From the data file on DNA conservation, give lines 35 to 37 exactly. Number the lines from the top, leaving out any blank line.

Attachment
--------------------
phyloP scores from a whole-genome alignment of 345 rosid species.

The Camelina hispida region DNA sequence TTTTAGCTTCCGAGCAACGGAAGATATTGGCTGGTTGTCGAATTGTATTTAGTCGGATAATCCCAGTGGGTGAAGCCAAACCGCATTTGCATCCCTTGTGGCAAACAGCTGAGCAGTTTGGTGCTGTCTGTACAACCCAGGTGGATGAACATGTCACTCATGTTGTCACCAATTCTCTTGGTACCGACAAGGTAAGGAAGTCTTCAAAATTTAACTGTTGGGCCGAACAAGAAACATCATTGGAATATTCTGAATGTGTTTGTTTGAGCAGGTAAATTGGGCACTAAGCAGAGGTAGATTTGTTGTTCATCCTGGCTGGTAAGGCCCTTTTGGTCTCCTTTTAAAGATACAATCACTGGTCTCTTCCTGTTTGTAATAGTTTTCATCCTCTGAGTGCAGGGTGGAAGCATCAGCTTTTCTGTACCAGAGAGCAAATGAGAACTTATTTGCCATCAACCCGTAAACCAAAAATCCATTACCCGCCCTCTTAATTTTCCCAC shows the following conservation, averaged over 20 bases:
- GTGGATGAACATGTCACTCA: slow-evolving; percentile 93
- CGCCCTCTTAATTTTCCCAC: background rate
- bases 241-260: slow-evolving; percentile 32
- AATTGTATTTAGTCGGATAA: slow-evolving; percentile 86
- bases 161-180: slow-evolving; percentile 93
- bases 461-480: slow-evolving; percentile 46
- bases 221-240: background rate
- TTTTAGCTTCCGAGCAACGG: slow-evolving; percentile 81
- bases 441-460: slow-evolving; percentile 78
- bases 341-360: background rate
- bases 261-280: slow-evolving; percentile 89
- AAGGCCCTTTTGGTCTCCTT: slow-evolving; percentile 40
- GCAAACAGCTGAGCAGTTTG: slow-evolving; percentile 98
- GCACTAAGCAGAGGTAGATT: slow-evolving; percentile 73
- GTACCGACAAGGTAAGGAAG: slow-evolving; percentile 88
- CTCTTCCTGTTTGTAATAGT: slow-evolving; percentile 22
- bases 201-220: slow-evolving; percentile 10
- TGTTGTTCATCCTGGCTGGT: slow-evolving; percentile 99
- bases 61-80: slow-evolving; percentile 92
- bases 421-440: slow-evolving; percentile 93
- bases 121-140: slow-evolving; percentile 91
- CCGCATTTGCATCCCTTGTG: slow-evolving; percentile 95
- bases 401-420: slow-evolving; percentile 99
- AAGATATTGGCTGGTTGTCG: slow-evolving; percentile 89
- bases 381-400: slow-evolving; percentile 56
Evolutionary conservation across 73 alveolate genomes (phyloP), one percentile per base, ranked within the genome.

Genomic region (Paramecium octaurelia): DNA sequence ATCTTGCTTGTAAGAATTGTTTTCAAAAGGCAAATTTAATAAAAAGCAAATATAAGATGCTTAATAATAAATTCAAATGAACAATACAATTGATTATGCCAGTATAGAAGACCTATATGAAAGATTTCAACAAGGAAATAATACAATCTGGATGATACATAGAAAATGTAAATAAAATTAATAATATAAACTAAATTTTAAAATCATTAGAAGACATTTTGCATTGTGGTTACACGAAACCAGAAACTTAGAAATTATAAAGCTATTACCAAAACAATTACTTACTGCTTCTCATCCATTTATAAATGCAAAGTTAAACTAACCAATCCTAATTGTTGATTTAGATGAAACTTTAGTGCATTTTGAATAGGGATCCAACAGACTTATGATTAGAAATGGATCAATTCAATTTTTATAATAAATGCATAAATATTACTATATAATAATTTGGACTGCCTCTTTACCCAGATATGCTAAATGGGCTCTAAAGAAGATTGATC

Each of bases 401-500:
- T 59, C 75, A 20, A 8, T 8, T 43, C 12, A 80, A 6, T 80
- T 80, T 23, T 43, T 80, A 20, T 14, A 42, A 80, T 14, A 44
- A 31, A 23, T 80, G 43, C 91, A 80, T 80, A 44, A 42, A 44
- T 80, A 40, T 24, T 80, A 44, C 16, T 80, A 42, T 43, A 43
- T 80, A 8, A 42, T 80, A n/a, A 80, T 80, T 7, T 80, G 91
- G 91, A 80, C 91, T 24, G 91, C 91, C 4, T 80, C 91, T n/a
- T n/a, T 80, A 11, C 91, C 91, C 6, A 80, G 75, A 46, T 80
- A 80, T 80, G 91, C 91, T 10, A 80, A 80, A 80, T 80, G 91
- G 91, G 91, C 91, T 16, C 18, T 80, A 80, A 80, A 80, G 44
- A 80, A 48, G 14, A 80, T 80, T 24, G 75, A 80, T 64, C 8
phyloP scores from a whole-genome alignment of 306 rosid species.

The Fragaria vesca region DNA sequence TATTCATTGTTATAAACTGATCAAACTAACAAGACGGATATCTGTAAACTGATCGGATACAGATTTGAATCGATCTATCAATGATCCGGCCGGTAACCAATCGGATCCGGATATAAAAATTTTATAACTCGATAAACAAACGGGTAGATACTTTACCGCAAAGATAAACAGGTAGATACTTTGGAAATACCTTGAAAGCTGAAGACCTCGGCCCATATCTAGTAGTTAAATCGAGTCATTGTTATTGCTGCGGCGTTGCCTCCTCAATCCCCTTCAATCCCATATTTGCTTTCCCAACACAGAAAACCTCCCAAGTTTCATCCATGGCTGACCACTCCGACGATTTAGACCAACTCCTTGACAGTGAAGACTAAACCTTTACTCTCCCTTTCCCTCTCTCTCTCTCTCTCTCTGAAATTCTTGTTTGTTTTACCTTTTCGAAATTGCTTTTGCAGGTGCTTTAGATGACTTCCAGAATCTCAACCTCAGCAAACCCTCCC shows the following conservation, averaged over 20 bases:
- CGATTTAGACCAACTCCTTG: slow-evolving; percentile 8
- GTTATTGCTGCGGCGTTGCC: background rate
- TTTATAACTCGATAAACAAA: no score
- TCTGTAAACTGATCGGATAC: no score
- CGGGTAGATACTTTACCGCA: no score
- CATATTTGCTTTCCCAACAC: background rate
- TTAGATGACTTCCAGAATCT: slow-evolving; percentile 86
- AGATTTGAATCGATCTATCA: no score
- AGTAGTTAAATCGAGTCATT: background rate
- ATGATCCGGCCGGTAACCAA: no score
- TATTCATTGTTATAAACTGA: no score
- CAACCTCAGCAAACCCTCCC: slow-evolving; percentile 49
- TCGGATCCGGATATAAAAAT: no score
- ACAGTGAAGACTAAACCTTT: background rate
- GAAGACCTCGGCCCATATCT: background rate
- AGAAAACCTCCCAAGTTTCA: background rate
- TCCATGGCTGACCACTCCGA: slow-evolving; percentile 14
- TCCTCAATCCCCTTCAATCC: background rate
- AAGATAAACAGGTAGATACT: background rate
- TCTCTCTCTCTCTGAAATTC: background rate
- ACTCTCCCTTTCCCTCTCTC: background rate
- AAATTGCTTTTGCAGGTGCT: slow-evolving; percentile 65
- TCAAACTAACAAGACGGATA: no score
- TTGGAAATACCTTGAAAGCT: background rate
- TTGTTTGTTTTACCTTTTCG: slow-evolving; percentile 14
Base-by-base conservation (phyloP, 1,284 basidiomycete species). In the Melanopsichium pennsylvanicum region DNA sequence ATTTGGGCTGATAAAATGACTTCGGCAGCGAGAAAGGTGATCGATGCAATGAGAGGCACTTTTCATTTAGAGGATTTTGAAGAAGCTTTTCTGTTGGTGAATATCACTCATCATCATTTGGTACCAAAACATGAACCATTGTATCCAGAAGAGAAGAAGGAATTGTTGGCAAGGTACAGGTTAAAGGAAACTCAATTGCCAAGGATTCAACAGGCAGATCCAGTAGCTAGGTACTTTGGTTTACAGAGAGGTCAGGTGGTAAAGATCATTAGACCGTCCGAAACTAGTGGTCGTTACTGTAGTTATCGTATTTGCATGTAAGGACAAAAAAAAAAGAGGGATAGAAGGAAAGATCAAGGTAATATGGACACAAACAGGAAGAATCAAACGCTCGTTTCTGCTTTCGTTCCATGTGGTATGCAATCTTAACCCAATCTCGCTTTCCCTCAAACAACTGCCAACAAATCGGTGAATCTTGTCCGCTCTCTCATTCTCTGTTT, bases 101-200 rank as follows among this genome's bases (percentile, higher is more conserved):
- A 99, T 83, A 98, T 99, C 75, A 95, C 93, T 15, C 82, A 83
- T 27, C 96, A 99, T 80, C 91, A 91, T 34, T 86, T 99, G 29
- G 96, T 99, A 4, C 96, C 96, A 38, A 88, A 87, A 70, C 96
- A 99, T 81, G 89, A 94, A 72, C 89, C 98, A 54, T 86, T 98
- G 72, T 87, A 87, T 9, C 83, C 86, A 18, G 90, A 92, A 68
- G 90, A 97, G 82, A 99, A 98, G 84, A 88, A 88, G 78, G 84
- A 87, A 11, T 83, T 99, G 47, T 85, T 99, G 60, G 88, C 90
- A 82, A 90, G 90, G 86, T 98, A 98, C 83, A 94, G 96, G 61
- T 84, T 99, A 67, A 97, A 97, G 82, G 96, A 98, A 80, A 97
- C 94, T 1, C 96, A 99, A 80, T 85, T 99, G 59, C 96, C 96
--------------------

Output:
- T 80, A 8, A 42, T 80, A n/a, A 80, T 80, T 7, T 80, G 91
- G 91, A 80, C 91, T 24, G 91, C 91, C 4, T 80, C 91, T n/a
- T n/a, T 80, A 11, C 91, C 91, C 6, A 80, G 75, A 46, T 80